Developers at Laser Zentrum Hanover (LZH, Germany) are using their two-photon polymerization system to create 100-200 nm structures. The idea is similar to rapid prototyping, but in 3D rather than building with 2D layers. Twin laser beams, generating femtosecond laser pulses focused at the same point in a liquid resin, sweeping through three dimensions, form the nanostructures or microstructures. Two-photon polymerization solidifies the resin at the localized focus area.
BMW has already incorporated more than 10,000 3D-printed parts in the Rolls-Royce Phantom and intends to expand the use of 3D printing in its cars even more in the future. Meanwhile, Daimler has started using additive manufacturing for producing spare parts in Mercedes-Benz Trucks.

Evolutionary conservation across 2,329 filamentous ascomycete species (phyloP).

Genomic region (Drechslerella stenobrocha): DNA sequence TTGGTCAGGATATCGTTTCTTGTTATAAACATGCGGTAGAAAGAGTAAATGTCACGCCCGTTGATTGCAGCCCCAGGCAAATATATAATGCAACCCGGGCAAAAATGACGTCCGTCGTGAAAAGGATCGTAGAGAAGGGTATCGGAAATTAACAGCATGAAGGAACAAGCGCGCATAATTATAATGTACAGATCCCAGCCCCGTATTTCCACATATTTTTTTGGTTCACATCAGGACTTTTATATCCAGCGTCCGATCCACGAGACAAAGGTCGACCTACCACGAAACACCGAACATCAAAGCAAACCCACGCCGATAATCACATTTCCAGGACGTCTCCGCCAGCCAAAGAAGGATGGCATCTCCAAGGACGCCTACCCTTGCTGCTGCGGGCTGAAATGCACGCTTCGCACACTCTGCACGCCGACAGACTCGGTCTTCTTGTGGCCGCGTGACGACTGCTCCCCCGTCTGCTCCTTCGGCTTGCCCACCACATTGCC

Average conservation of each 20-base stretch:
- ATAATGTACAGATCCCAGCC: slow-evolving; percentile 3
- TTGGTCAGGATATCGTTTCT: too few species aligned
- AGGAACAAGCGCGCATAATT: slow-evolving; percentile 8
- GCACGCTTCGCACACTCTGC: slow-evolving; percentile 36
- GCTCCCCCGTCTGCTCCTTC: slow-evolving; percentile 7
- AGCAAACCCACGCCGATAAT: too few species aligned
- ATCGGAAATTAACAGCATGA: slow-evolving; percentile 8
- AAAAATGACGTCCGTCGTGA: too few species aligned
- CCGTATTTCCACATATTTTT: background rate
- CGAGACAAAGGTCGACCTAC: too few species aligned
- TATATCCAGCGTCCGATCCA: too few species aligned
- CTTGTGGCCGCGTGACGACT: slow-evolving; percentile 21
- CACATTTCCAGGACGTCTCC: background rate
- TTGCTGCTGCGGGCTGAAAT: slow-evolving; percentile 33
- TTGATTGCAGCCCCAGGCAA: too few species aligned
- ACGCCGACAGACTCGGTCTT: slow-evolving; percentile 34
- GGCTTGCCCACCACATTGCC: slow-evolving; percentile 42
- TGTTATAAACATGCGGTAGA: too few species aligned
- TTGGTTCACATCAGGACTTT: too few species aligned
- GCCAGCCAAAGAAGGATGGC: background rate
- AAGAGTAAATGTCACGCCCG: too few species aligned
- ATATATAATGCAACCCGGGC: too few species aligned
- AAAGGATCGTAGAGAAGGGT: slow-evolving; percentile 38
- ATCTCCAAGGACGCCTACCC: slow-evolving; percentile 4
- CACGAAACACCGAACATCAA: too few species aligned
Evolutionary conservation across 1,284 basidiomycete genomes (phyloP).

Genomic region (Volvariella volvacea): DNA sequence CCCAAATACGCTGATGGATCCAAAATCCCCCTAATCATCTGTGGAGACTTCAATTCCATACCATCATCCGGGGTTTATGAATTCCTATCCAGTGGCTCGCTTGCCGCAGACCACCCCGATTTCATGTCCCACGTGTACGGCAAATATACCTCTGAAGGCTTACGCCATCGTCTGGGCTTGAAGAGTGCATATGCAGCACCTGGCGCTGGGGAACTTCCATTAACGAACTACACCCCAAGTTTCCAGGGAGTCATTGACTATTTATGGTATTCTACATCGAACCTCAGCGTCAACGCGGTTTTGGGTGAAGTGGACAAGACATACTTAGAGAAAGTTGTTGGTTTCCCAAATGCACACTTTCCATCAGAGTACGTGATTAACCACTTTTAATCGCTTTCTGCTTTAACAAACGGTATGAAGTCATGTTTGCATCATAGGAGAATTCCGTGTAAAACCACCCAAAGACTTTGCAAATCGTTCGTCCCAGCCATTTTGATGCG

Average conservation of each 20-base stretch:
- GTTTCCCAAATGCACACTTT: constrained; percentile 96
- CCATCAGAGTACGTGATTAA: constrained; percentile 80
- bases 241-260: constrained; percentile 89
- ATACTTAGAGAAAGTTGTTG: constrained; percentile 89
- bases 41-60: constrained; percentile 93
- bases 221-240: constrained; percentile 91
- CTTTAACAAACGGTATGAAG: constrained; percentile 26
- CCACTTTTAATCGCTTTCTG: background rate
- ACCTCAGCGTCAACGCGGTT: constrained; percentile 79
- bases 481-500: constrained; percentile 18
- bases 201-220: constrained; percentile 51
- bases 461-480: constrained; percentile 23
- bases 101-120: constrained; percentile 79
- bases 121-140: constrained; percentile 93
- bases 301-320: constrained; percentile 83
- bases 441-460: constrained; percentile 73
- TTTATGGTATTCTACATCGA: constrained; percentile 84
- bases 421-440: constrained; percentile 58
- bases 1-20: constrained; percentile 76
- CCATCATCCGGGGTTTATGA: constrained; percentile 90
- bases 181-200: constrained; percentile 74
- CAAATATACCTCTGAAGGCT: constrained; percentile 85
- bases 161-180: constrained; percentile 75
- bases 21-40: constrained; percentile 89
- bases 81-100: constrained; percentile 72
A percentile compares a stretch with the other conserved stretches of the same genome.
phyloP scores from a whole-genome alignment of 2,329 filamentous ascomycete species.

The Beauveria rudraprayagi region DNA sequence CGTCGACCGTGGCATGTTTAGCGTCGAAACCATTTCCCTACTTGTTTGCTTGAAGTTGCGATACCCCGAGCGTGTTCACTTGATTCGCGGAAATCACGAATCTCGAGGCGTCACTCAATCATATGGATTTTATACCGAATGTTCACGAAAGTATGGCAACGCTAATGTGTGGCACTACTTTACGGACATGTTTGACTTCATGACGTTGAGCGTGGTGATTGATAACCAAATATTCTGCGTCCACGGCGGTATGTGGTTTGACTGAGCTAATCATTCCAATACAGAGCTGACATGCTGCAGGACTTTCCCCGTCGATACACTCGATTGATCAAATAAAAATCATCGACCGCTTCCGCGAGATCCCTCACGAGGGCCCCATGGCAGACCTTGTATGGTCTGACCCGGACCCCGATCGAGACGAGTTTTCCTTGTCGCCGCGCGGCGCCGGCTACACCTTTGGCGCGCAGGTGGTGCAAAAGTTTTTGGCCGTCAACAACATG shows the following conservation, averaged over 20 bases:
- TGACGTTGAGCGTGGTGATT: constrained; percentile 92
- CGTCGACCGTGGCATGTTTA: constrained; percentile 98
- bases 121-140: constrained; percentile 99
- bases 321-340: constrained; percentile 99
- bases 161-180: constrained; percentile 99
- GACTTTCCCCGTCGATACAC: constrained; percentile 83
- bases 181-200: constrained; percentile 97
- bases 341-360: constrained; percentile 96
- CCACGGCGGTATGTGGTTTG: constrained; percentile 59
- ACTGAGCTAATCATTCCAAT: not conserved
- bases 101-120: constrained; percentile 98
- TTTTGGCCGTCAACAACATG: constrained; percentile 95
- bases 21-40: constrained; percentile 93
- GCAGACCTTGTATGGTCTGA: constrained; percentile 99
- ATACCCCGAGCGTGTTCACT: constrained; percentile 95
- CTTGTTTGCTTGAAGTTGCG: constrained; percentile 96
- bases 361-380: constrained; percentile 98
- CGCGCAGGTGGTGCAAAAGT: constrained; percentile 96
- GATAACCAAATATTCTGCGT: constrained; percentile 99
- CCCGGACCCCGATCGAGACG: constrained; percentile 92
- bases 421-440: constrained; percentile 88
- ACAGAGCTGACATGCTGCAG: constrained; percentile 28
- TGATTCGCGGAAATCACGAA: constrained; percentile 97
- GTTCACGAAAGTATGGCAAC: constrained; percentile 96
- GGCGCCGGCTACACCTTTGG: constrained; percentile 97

Researchers have been developing a number of nano- and micro-scale technologies that can be used for implantable medical technology for the treatment of disease, diagnostics, prevention, and other health-related applications.
SABIC's lightweighting polycarbonate glazing materials have appeared for the first time in a production car: the rear quarter window of Toyota's special edition 86 GRMN sports car, where they're saving 50% of its weight compared to conventional glass.
Focus on Fundamentals consists of 45-minute on-line classes that cover a host of technologies.
You learn without leaving the comfort of your desk. All classes are taught by subject-matter experts and all are archived.
So if you can't attend live, attend at your convenience.